Have you ever run out of time when teaching a lesson? Ever wish there was just 20 more minutes to extend a lesson with an engaging game? Wouldn't it be nice to use that time to work with a few students to re-teach a lesson, or support their understanding with a hands-on or visual strategy? I've been using existing tools in my classroom to set up workstations that allow for differentiation, collaboration, choice, and active engagement.
These workstations provide a structure without the confines of a script or a program. Simply organize a rotating schedule where your students can be in partnerships or small groups for 40 to 60 minutes during your school day. During this time, they can rotate to two or three stations, depending on your time. As your students are engaged in station activities or projects, you can meet with individuals, small groups, or facilitate each group as needed. Each station can offer a variety of activities so that students have a choice. They can even have the opportunity to develop their own ideas based on the available tools at the station. How creative! You will be amazed with what their inquisitive minds develop!
Being able to take my whole group lessons and reteach or extend them into differentiated lessons for students was such a success for my class. I was able to gain this additional time each day by restructuring my spelling and handwriting instruction. In years past, I taught spelling and handwriting as whole group lessons. Now, with the support of technology, I'm able to flip these lessons. Typically, when you flip a lesson, a student watches a video at home and comes to school the next day ready to discuss the content or interact with the material in a manner that allows for deeper understanding.
Since I teach second grade, I wasn't quite ready to do the traditional flipped model. Instead, I internally flip my lessons for spelling and handwriting. I record my lessons and put them in the spelling or handwriting centers/stations. By incorporating these two content areas into our daily workstations, I was able to gain back the necessary daily time to do meaningful and engaging station activities.
When you set up your stations, aim for between six to nine different rotations. This way, students can visit a different station each day throughout the week. It helps for teacher preparation, too. Teachers do not have to switch out materials as often. Start with thinking about what you wish you had more time for during the day: math games, lab experiments, creative writing, digital storytelling, geography activities, etc. Those can serve as the basis for your stations.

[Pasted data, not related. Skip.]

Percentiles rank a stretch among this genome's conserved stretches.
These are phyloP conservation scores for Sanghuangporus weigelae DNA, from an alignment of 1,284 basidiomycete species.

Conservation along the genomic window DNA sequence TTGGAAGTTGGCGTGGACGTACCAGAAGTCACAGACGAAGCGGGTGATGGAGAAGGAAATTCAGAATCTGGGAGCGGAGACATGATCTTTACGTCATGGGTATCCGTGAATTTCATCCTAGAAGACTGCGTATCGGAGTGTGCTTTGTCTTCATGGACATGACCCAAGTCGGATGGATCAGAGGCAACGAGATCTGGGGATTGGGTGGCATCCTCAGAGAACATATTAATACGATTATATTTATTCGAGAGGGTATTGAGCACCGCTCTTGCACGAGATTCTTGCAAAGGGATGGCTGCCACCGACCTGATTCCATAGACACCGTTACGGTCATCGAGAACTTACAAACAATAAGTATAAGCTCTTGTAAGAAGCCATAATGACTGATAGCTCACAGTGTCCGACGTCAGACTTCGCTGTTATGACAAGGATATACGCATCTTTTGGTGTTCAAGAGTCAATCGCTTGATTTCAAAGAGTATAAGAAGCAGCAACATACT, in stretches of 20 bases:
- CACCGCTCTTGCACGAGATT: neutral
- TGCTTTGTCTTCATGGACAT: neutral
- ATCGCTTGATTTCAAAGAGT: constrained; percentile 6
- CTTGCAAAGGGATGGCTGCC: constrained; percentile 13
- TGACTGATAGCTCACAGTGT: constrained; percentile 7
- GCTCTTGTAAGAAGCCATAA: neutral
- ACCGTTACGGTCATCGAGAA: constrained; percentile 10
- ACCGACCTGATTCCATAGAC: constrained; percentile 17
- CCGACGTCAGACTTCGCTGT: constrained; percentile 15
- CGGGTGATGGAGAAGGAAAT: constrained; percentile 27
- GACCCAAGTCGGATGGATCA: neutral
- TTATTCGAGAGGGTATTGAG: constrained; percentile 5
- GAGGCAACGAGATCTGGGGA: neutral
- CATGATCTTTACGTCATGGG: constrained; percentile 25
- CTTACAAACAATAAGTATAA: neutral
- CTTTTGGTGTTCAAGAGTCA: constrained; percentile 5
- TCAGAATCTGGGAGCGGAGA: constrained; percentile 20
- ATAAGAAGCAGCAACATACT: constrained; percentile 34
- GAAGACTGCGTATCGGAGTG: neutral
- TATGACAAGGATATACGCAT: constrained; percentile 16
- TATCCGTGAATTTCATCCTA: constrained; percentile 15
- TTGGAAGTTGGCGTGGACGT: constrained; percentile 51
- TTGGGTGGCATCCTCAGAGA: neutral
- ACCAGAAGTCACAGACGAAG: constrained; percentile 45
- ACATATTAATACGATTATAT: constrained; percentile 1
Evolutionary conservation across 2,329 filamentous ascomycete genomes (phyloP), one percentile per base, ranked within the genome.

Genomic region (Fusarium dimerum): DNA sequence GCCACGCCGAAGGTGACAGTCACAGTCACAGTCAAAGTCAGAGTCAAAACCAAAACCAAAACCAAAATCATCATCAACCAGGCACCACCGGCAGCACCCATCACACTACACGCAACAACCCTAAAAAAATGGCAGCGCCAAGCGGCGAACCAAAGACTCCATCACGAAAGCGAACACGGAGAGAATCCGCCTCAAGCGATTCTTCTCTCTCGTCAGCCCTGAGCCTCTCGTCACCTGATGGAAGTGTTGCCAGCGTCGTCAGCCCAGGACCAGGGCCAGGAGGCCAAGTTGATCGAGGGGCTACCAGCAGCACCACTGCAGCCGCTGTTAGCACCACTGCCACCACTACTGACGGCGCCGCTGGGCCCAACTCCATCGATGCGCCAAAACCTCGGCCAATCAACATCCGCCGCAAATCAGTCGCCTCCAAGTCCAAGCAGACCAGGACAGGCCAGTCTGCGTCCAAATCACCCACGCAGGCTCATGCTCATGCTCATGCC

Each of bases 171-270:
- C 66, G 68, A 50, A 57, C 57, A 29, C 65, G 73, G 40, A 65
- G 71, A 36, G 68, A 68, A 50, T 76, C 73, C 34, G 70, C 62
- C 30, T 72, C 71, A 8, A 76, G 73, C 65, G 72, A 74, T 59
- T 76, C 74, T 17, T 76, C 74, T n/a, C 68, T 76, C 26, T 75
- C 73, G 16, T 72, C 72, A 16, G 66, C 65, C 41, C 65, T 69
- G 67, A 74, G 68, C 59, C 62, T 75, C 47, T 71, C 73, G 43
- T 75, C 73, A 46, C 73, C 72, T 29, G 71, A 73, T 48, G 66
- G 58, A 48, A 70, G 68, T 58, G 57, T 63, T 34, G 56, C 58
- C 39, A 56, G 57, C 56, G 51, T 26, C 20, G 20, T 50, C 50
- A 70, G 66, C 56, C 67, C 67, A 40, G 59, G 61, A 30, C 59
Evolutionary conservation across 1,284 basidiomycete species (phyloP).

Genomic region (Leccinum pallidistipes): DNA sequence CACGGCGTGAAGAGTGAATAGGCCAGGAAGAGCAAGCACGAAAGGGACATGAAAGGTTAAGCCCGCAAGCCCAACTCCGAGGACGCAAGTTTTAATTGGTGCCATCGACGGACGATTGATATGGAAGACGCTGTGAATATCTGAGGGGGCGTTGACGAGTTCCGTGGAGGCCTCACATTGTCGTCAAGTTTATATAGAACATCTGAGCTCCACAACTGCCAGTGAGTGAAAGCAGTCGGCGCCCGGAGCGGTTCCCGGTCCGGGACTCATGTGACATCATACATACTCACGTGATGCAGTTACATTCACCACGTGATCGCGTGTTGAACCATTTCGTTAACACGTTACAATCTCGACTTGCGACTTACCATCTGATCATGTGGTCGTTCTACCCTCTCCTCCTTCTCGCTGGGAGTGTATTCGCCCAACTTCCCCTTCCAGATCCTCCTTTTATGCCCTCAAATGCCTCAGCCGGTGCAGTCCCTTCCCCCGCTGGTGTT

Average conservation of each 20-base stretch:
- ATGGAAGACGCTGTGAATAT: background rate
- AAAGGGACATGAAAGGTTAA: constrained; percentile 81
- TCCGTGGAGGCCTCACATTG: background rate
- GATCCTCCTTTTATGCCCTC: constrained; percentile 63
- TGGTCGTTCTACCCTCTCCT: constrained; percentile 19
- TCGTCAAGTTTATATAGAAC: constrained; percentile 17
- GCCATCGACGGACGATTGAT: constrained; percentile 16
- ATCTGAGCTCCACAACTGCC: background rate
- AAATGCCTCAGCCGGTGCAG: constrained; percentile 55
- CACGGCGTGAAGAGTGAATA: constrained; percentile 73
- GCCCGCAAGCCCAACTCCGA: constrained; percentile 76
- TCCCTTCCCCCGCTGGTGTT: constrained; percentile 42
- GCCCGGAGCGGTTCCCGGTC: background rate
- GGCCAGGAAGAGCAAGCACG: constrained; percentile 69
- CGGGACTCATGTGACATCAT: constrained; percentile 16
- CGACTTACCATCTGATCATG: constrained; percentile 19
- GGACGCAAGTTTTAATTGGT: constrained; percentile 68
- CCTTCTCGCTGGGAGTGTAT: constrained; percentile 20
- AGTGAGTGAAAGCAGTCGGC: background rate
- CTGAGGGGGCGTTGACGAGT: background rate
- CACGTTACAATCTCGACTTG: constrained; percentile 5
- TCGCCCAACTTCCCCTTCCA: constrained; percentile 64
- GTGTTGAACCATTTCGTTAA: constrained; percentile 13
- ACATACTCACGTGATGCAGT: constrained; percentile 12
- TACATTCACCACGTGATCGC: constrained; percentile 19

Then, gather materials that can assist students in each station. If you only have one iPad, you can use EduCreations to internally flip your classroom for a specific station/content area. If you only have one desktop computer, think about allowing students to partner up and use it for a creative station throughout the day so they can begin creating content to demonstrate their leaning. My students love when I put the Scholastic Daily Starters into a station so they can work with a partner to complete the activities. Students even enjoy listening to cassette tapes while following along to books being read aloud. Digital cameras can be a simple, yet effective tool when put in the hands of children. You will be amazed with what tools you can find laying around your home and classroom. It takes a bit of time in the beginning, but it's worth it!
Most of all, my children love having the freedom of choice in their activities. Allowing them to be more independent has been such a benefit — especially for classroom management. Students are learning to problem-solve, get along, respect one another, and push their own thinking. We love our creative station time!